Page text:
He momo whakapuakitanga tēnei mō ngā whakaaro o Rachael Rakena i ōna tau tīmatanga i te ao whakaaturanga. E ai ki a ia ko te ‘Toi Rerehiko’ ‘he toi e whakamahi ai i te korikori a te hiko me te aho’ hei huarahi ki te aro atu ki te toi ataata e Māori nei te āhua. I te kura toi i rata ai ia ki tētahi akomanga hou i roto i te toi rorohiko, ā, ka tūhuratia e ia ngā hangarau mātātuhi-kori i te kura, i waho i te kura hoki, he mea e whakawhirinaki ai ki ngā mahi tahinga. Ko tā Rerehiko, 2003 he whakatauira i te mahi tahi, i te kōrero tahi e kitea ana i roto i ngā kiriata me ngā ataata a Rakena, i roto hoki i te mahi i oti i a ia i te taha o Ngāi Tahu Whanau Ki Araiteuru, he rōpū i whakatūria ai e rātou ko ētahi atu – he rōpū e manawa nui ai ki te whakarauora i ngā kōrero, i ngā tikanga, i te kawa o Ngāi Tahu. Ko te arongatahi a Rakena i tēnei mahi, i ētahi atu mahi o taua wā hoki, he wai me te tuakiritanga o te Māori hei kaupapa whakahirahira. Kei te whakamahia te wai hei ata whakarite i ngā whanaungatanga nekeneke ki te wā matihiko hei huarahi kē mō te ariā o te whanaungatanga mā te tūranga whenua.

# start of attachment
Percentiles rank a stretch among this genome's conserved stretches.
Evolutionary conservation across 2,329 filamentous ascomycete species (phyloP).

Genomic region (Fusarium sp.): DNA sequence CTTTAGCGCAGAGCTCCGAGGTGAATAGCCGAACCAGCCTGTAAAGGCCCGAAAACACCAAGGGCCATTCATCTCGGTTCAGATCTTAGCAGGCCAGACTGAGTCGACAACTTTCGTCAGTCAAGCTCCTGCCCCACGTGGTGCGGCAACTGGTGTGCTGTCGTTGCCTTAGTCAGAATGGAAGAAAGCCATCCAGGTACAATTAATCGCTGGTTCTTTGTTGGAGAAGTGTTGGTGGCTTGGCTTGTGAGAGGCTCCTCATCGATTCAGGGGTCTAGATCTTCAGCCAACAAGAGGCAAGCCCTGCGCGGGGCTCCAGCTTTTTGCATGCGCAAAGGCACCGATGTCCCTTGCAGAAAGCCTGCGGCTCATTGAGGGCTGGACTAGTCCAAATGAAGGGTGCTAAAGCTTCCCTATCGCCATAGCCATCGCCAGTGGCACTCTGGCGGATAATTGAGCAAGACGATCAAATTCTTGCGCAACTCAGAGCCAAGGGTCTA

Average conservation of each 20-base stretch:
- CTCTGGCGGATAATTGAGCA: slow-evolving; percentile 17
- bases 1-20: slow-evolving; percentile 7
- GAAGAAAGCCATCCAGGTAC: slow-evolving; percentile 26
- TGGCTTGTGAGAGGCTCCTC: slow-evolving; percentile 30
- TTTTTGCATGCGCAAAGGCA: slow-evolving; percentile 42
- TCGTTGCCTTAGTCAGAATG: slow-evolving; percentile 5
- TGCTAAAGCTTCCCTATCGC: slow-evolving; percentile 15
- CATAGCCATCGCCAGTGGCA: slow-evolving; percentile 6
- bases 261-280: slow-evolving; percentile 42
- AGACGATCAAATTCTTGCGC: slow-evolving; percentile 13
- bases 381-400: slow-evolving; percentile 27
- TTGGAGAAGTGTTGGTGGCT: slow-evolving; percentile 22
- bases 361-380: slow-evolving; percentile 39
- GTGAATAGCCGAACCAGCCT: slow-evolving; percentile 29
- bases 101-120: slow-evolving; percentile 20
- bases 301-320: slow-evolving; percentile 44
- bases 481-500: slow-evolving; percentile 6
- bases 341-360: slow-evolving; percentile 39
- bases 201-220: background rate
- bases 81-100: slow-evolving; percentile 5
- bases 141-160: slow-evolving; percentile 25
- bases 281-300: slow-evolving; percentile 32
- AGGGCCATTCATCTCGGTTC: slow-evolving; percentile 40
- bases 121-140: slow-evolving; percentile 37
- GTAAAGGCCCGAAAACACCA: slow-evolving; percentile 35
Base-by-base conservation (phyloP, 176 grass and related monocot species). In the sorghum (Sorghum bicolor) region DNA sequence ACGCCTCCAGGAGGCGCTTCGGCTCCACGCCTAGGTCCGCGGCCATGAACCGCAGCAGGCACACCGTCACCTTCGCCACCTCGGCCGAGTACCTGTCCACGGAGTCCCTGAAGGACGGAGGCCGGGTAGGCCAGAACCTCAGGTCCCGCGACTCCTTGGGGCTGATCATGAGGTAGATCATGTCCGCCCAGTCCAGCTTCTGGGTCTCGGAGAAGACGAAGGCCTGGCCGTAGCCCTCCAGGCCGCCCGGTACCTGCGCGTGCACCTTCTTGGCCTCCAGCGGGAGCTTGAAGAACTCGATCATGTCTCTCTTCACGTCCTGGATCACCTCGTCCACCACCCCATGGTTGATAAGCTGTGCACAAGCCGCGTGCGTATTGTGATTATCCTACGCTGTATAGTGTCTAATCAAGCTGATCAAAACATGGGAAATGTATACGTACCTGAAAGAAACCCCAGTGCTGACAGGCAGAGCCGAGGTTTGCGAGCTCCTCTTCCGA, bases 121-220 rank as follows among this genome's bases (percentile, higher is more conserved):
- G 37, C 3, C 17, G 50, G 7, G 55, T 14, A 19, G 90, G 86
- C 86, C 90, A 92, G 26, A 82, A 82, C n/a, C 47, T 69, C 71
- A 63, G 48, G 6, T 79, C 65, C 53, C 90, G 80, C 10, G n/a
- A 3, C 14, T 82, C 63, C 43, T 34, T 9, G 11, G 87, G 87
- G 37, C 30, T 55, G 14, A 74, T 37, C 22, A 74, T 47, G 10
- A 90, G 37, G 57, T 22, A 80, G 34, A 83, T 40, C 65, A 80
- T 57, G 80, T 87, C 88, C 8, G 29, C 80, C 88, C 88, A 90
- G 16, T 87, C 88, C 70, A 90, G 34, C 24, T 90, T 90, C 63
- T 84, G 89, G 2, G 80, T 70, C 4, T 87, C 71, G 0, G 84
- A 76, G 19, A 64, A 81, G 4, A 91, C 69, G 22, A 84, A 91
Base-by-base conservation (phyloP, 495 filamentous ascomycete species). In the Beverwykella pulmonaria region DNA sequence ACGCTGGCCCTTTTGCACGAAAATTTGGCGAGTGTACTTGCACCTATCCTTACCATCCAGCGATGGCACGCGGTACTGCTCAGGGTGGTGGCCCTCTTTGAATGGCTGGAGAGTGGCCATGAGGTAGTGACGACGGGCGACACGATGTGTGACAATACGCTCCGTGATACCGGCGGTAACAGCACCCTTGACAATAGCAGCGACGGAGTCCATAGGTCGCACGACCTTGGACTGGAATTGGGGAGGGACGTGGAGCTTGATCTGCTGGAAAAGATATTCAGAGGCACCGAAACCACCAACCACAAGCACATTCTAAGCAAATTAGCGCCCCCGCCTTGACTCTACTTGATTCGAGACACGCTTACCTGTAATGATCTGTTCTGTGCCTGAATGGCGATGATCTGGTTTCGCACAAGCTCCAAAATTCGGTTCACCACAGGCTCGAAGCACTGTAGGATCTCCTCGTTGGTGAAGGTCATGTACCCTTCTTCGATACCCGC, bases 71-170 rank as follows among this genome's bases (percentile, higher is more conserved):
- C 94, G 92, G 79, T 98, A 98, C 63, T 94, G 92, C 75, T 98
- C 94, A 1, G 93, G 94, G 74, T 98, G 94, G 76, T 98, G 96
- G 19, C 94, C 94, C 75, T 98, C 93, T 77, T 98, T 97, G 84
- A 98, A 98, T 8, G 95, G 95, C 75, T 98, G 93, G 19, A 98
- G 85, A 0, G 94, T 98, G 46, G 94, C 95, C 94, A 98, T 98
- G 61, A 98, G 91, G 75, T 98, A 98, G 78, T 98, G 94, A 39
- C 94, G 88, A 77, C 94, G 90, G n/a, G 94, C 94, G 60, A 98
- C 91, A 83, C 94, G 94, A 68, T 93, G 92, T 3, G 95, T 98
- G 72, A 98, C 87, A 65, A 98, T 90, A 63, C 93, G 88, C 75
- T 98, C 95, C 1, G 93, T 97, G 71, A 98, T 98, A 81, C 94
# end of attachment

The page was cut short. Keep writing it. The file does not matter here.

This work is something of a manifesto of Rachael Rakena’s thinking during a formative period of exhibition making. She uses the term ‘Toi Rerehiko’ for ‘art that employs electricity movement and light’ to indicate a way of thinking about video art that is distinctively Māori. At art school she was attracted to the potential of a new course in computer art and explored moving-image technologies in and out of school which relied on collaborative practices. Rerehiko, 2003 exemplifies collaborative making and discussion which was implicit in both Rakena’s film and video and in the work she was doing with Kāi Tahu Whānau Ki Araiteuru, a group she helped establish which was committed to the revitalisation to Ngāi Tahu narrative, tikanga (practices) and kawa (customs for the opening of new houses, launching of canoes and other events). Significantly, Rakena focused on the importance of water in Māori identity in this and other works of its time. Water is used as a metaphor for a set of mobile relationships concurrent with the digital age and as an alternative to the concept of connectedness via turanga (land).
- Production date
- two-channel video with integrated soundscape
- 20min 44sec
- Credit line
- Auckland Art Gallery Toi o Tāmaki, gift of the Patrons of the Auckland Art Gallery, 2019
- Accession no
- Copying restrictions apply
- New Zealand Art
- Display status
- Not on display
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